Sunday, June 2, 2013

Pink Lady's Slipper Orchid at Hammond Pond

Pink Lady's Slipper Orchid (Cypripedium Acaule)
 Ever since I got my National Audubon Society's Regional Field Guide (so far my only non-bird field guide) and learned of orchids native to the US, the idea of searching for these beauties has captured my mind. I assumed that such amazing plants and flowers as these orchids could only be in remote locations such that I would never be able to find them. Then I moved here and started reading Suzette's blog, Bird News of Nahanton Park, to learn that at least one native orchid, the Pink Lady's Slipper, can be found in our local Newton, MA parks. For some reason I was never free in the spring to explore the park while the orchids are blooming, so I was very excited when my neighbor had told me that she had just seen some orchids at Hammond Pond.

So last weekend, after some time at work, I dropped by Hammond Pond and Webster Woods and headed into the woods in search of orchids (and of course a few birds too) with my camera and tripod. Back in the woods, I was lucky enough to not only find two flowering plants, but also what I think was a third plant that did not have a flower spike. The flower is so amazing that it gives this orchid its name. Cypripeduium acaule, commonly known as the Pink Lady's Slipper or Moccasin Flower is named for the pink pouch (In the Cypripedium orchid sub-family, the labellum forms this pouch) that superficially resembles footwear (though I think other Lady Slipper Orchids have more of a slipper appearance).

Cypripedium acaule
I was inspired by my encounter with these Pink Lady's Slippers to read more about these amazing plants of our suburban wild lands. I think the coolest thing I learned about them was their method of pollination. On the front of the pouch, where it folds in, is actually a trap door (best seen on the top picture). Only strong species of bees are able to push their way into the pouch as they are drawn to the flower by its color and a faint sweet odor that the bees associate with nectar. But once the bee forces its way inside the pouch, he finds that there is no nectar or reward and he cannot exit the same way. Instead the pouch forces the bee to climb up the inside of the pouch towards the top. This top opening of the pouch is partially obscured by the column (which contains the stigma and pollinium) and the staminode (a more burgundy flap on the column). As is visible in the picture to the right, the column and staminode create two routes out of the pouch through which the bee can make his escape. As the bee exits, his back comes into contact with the yellow waxy ball of pollen (also visible in picture). Now this bee being a smart bee, will most likely have learned that the Pink Lady's Slipper flower has nothing he is interested in and traps him to boot. And thus the bee will not make the same mistake twice. But if we and the Pink Lady's Slippers are lucky, then this bee will be of the adventurous variety and will, against logic, visit a second Pink Lady's Slipper. While he navigates this trap and maze once more, this time the pollen already on his back will adhere to the stigma of this second flower just before he reaches the opening to have yet more pollen deposited on his back. (There is an excellent blog post here with a photograph labeled with the bee's route through the flower)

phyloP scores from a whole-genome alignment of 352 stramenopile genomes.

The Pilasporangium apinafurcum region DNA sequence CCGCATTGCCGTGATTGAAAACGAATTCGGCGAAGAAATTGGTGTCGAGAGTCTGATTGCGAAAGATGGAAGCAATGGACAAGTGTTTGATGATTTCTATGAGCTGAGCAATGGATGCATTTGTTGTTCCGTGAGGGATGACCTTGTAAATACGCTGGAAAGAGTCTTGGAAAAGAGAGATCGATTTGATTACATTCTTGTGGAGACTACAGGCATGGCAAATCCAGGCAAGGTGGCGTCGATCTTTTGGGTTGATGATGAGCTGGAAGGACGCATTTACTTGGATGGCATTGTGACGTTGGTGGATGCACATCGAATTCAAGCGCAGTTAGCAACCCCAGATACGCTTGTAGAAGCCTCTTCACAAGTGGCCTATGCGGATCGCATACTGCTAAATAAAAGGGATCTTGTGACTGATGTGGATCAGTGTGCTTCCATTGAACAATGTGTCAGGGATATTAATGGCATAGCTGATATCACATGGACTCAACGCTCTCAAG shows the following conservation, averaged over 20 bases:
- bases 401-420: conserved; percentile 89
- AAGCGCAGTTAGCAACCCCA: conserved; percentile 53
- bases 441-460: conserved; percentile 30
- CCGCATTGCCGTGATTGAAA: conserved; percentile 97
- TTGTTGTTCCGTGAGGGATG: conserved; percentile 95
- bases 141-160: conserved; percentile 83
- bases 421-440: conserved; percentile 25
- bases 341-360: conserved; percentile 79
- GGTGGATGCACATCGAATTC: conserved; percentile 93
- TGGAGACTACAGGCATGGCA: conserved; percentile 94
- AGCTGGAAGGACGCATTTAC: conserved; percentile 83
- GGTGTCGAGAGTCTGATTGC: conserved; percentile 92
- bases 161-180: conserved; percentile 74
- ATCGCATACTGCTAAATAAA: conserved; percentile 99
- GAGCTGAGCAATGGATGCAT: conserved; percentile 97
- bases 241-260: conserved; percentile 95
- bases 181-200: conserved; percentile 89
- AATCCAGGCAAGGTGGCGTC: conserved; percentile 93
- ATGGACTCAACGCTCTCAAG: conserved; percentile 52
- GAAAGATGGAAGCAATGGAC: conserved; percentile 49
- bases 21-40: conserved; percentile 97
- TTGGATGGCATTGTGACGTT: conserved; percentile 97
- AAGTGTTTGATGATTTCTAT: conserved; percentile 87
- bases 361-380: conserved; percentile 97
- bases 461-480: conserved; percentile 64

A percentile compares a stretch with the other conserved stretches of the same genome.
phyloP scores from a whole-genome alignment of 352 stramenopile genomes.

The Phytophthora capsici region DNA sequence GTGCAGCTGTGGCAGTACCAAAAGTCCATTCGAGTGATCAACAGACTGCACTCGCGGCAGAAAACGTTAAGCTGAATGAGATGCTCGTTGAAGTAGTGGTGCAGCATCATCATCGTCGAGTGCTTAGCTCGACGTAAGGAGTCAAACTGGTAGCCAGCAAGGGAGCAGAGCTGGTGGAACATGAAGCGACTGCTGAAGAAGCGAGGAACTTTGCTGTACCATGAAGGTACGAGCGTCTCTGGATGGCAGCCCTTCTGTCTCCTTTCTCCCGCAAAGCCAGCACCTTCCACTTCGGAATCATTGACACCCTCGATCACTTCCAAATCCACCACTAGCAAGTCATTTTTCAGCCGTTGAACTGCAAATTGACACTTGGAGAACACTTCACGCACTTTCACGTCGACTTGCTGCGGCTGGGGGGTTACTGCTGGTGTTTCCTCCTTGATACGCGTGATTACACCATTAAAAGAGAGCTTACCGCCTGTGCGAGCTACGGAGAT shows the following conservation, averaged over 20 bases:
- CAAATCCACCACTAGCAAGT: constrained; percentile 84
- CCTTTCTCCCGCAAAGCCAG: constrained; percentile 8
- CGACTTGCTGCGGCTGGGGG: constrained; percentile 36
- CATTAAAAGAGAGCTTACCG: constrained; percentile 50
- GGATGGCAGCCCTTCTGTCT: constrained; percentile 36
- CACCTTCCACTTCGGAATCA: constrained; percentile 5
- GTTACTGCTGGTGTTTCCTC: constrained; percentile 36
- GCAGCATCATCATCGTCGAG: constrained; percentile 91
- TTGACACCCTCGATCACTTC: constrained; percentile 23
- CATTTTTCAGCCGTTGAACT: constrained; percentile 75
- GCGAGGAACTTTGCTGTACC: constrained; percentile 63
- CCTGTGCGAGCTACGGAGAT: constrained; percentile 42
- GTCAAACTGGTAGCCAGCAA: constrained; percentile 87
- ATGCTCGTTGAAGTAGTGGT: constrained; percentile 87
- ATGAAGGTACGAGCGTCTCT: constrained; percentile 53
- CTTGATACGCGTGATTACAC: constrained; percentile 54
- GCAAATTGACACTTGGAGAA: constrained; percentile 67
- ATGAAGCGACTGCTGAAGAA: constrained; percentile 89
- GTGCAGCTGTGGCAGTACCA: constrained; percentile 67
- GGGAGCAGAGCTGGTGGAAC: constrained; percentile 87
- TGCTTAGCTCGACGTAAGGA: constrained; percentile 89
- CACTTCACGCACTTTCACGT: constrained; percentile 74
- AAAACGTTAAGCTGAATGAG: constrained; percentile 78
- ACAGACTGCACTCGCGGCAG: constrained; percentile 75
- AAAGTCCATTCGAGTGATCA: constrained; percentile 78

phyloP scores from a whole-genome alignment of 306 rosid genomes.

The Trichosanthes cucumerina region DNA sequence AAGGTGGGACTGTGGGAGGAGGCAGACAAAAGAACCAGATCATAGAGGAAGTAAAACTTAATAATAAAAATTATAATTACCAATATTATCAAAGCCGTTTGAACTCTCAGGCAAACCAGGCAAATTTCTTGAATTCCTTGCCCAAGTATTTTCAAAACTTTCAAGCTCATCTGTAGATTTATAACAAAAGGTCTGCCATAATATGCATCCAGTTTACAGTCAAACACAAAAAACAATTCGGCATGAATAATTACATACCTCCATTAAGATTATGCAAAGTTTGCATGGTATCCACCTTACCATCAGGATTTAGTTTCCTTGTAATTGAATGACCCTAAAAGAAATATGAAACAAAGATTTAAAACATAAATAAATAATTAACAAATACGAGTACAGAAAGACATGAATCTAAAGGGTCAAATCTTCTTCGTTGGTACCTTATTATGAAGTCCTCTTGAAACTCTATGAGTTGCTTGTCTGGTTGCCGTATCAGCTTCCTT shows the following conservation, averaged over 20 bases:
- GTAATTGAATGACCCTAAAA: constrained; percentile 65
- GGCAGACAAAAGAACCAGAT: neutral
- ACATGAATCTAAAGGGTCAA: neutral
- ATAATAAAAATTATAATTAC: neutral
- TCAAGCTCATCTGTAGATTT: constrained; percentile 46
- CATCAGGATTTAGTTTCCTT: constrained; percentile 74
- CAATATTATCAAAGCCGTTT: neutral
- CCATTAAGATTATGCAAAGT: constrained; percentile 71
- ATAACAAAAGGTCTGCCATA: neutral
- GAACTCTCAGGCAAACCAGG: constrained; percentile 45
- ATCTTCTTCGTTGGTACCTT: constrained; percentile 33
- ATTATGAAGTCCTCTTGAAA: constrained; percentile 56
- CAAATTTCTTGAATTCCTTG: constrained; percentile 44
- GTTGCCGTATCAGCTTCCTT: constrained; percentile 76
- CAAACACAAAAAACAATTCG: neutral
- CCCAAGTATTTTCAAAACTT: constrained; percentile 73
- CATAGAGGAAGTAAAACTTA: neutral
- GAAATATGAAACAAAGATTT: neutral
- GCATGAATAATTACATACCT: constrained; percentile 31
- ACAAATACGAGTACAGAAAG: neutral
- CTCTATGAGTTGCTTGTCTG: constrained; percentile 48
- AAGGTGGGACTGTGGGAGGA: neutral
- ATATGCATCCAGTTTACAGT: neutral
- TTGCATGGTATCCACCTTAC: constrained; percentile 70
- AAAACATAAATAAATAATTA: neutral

Cypripedium Acaule
Because most bees are likely to quickly learn to avoid Pink Lady's Slipper flowers, only about 5% of flowers are pollinated in a given year. This may actually be advantageous as seed production is very taxing to the plant. But to make up for this dismal pollination rate, Pink Lady's Slippers can live on average for about 20 years! Their low pollination rate, long life span, and very specific habitat requirements makes it very important to not disturb these orchids so that we can protect our native population.

I have to say that I look forward to observing these Pink Lady's Slipper orchids in the future and one day I'll have to venture forth in search of more of our wild orchids.

P.S. I did mention I was looking for birds too. Some of the best finds were Great Blue and Green Herons, Cedar Waxwings, Red-eyed Vireos, a Great Crested Flycatcher, and for a few seconds I had a great view of a stunning male Rose-breasted Grosbeak!